“Yes,” I said.

“Stay right there and I’ll make a call.” With that she disappeared, and I took a seat feeling just a little looked upon by the desk agents, not to mention what my imagination was doing about what the guests were thinking.

She reappeared after what seemed like an eternity and she was smiling a little. She motioned me to the desk and explained that she was able to get a small exception for me.

The very next day I had my first day of training on the front desk. The job was awesome. I learned so much and by the way I was the only guy in the entire department that winter. I worked there for almost one year when another opportunity presented itself and I transferred to the F&B Control Department.

After a few months the assistant left to move to British Columbia and I was offered her job.

Now things were starting to cook

This job was really the first job where I could show “management” what I was all about. It was coincidentally the same time that the hotel got its first personal computer. This meant a steep learning curve, but it was no time until I had all the green columnar pads on Lotus spreadsheets and what would take an hour before now took four minutes.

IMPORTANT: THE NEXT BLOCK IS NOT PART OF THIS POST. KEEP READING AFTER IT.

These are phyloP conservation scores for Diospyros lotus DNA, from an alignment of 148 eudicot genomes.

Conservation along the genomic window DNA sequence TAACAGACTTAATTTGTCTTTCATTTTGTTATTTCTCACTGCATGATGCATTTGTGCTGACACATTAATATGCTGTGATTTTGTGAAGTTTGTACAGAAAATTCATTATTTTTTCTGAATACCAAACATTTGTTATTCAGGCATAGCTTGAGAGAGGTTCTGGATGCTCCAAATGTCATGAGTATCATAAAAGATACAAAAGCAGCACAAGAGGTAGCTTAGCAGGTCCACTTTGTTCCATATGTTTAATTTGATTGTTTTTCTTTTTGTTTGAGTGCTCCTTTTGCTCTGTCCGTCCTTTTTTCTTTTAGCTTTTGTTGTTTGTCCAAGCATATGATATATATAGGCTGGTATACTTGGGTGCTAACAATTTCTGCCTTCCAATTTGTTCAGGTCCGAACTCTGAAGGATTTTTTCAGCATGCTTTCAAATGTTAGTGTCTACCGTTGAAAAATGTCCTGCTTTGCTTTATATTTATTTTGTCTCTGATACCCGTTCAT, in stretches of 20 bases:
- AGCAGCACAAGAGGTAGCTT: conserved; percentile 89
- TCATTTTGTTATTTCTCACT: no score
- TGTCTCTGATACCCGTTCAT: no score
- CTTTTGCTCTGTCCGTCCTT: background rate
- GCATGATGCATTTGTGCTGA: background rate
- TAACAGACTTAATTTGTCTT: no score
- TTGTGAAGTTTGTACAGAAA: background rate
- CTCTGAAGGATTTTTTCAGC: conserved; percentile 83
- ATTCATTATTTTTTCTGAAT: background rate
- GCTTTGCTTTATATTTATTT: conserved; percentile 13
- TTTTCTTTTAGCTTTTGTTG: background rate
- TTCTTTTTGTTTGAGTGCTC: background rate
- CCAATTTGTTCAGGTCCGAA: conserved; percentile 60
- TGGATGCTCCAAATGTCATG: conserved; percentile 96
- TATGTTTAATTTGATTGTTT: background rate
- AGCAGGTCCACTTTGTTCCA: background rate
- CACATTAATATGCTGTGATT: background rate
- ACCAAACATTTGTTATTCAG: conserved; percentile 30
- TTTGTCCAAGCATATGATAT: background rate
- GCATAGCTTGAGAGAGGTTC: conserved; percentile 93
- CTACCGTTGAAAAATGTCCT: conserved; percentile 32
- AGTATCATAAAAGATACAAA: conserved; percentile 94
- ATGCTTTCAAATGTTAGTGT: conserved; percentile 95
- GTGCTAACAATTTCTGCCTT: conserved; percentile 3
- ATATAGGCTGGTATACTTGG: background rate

This is where things paid off. Not only was I in the right time at the right place with work, I also had a new boss and her boss liked me. She was a bit unusual, but you take what you are given and make it work.

She is the one who gave me my own duty meal account.

Duty meals in our business are as common as shifts can be long and meals are often provided after the work is done. But to have your own duty meal account—including your own number—means you are given the privilege of going to the outlets whenever you work.

It means that even before your shift you can have a meal, heck, even on your day off. That is not only awesome, it is life changing.

I sat there during the conference breakfast as my mind wondered back through all of this and I remembered this hotel, the dining room, the people, the work, the good times and most of all how proud I was that I stuck with it.